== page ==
Thanks to the brilliant minds at McIntosh Labs, there’s a new way to listen to your old school records: the ultra-modern MTI100 Integrated Turntable. Continue reading THE SLEEK MCINTOSH MTI100 WANTS TO BE THE ULTIMATE TURNTABLE FOR VINYL LOVERS
You can pair a turntable with a multi-room audio setup (Sonos even offers a bundle), but that usually means wiring your record player into that setup at some point. Yamaha thinks it can do better. Its newly launchedMusicCast Vinyl 500 turntable uses WiFi to stream records wirelessly to MusicCast speakers in your home. If you don’t insist on that distinctive vinyl sound, the machine will natively stream digital services like Spotify, Pandora and Tidal.
Sony was late to the vinyl resurgence with a new turntable of its own, and it’s going to be later yet with its effort to jump back into pressing records. Nikkei reports that thanks to demand, the perpetually tardy tech company will first start putting Japanese music (and some modern hits) to wax, with production starting next March. In fact, the company has already outfitted a recording studio with a press so it can produce masters in situ. If there’s a roadblock, it’s that Sony is apparently having a hard time finding engineers to help guide the pressing process.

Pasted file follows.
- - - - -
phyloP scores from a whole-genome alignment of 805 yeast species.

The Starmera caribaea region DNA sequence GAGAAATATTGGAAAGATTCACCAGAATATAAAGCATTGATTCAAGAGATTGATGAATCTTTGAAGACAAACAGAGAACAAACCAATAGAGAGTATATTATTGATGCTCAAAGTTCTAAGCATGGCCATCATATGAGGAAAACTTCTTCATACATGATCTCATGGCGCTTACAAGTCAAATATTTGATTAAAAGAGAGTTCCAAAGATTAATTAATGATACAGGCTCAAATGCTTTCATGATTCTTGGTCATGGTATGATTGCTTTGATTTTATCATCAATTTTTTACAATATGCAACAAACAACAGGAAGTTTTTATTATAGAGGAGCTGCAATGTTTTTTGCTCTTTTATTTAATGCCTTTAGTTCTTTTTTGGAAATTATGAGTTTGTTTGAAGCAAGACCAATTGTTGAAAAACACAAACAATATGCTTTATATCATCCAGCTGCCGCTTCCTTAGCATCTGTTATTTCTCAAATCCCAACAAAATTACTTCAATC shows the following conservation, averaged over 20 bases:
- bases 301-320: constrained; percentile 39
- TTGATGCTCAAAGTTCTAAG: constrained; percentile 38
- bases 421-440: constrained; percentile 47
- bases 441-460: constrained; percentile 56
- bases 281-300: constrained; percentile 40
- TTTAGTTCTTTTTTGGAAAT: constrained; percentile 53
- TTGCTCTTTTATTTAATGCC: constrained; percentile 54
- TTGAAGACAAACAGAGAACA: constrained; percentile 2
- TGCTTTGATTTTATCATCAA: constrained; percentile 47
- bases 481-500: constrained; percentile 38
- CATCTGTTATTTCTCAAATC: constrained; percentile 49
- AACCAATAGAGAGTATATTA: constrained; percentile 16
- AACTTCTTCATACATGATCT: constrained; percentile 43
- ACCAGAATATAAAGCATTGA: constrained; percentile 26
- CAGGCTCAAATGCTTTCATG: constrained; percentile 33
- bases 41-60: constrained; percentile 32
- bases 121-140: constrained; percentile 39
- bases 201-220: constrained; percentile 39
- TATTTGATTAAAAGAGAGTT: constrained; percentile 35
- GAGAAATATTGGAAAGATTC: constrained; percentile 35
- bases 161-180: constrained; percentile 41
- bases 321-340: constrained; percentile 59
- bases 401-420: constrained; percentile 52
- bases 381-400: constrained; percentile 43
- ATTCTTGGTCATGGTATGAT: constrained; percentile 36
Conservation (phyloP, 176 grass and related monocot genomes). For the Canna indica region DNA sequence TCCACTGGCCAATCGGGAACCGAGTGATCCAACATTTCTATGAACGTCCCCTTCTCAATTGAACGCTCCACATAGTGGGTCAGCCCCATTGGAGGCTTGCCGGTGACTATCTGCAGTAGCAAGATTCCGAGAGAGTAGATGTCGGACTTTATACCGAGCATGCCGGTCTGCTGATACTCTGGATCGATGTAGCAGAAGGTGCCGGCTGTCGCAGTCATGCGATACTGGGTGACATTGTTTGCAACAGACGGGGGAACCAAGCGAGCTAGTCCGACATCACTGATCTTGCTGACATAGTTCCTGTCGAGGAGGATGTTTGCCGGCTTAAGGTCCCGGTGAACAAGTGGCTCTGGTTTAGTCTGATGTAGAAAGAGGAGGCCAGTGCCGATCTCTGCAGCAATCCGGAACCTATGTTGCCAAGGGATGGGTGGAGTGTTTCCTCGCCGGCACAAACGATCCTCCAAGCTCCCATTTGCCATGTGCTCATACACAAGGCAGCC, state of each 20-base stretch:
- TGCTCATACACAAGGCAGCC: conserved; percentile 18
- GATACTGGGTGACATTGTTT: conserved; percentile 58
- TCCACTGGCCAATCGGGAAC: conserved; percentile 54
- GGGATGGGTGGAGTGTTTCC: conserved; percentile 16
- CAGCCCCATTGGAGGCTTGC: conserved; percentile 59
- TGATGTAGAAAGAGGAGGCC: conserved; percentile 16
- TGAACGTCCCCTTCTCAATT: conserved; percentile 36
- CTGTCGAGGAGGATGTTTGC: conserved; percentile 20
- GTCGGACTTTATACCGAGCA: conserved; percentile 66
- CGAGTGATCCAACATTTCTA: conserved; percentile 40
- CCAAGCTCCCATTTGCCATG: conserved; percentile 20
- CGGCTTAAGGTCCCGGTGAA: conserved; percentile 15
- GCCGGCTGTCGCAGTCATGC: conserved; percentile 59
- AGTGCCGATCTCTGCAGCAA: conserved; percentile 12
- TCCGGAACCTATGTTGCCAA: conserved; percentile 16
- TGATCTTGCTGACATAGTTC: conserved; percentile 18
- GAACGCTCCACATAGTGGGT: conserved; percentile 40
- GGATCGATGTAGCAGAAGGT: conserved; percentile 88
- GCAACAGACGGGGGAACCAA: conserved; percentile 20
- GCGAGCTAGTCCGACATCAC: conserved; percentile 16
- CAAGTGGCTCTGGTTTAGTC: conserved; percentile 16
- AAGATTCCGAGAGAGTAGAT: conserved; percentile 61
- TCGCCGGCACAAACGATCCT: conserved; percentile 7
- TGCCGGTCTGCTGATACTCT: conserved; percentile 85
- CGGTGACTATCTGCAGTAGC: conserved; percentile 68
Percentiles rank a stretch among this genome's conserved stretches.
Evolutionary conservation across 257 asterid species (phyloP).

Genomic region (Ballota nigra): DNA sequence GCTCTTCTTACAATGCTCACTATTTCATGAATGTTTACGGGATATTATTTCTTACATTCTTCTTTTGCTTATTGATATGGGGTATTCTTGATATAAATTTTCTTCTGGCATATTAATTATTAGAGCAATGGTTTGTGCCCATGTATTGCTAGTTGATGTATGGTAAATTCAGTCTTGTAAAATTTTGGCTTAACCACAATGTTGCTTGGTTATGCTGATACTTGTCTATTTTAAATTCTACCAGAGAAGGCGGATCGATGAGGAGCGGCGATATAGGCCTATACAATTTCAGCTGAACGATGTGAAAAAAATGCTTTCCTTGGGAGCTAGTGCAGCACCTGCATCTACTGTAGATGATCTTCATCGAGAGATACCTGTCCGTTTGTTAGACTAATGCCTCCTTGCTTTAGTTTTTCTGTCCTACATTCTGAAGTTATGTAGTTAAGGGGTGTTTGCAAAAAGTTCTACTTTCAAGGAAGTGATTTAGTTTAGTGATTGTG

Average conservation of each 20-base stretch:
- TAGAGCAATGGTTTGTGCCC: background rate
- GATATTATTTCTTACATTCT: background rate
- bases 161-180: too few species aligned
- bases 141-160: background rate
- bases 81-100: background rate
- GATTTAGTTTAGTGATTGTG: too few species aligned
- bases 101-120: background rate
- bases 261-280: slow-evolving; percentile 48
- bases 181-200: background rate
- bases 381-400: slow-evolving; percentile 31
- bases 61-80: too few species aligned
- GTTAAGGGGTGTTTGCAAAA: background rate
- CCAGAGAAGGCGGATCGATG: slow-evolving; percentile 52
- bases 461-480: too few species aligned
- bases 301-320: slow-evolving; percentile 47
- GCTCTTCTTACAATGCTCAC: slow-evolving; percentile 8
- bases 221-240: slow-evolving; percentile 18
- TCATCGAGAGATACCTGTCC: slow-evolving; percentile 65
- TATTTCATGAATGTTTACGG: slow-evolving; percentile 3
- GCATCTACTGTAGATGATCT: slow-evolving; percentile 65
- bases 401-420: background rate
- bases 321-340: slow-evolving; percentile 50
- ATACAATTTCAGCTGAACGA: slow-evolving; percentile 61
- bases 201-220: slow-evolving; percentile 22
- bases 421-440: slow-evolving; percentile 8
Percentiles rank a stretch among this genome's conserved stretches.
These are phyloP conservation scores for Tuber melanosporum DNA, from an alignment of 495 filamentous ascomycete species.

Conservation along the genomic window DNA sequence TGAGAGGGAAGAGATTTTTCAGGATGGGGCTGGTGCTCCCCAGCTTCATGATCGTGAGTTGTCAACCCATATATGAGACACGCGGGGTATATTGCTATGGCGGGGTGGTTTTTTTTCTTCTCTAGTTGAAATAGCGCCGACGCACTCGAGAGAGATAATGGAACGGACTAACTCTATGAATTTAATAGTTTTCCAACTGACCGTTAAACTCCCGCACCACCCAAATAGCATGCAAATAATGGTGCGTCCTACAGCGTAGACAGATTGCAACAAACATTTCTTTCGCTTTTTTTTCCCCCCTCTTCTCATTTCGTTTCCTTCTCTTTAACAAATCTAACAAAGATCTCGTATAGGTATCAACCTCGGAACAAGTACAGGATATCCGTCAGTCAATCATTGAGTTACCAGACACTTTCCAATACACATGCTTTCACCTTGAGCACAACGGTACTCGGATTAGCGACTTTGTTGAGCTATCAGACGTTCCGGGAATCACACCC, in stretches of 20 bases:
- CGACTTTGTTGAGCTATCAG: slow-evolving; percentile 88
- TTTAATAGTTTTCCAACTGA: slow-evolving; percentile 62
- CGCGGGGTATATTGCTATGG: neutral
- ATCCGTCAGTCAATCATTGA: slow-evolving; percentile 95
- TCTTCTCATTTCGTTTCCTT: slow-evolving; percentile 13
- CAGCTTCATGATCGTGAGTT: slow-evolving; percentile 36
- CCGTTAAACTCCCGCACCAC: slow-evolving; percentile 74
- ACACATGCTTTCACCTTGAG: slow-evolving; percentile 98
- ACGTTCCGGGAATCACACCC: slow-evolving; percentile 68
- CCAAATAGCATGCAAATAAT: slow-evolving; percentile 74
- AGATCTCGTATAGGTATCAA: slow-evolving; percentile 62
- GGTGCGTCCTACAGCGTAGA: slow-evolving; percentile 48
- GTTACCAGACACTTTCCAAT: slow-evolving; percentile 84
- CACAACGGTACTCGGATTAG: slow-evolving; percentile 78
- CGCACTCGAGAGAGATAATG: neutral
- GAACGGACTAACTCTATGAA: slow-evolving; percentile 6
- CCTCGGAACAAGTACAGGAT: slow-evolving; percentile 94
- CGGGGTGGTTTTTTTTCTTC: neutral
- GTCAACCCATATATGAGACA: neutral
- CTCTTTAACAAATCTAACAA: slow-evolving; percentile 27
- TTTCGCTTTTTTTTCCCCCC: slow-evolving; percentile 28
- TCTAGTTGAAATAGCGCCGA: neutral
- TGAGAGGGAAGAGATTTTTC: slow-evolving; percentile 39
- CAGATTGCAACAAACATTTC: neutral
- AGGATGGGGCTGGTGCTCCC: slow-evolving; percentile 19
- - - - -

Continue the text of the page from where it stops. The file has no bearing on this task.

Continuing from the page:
Whether you call it “vinyl,” “wax,” “black crack” or something else entirely, we can all agree that poring over shelves for new records can be a time-consuming, but ultimately rewarding, process. And now, the folks at Discogs are making it easier to see if that copy of the Lost Highwaysoundtrack you found is the real deal or just another bootleg. Come Monday, the internet’s preeminent destination for music collectors is taking its iOS app out of beta.
Vinyl is on the rise these days, and so Technics is getting back into the the turntable game. The venerable brand showed off an aluminum prototype of a new model set to be released in 2016. Here’s what I know: I’m really excited.
So you want to start spinning records in your living room. Here’s a collection of the advice I’ve given n00bs just like you over the last couple of years. Getting started can be intimidating, but it doesn’t have to be. It doesn’t have to be expensive either. Here’s how to get going.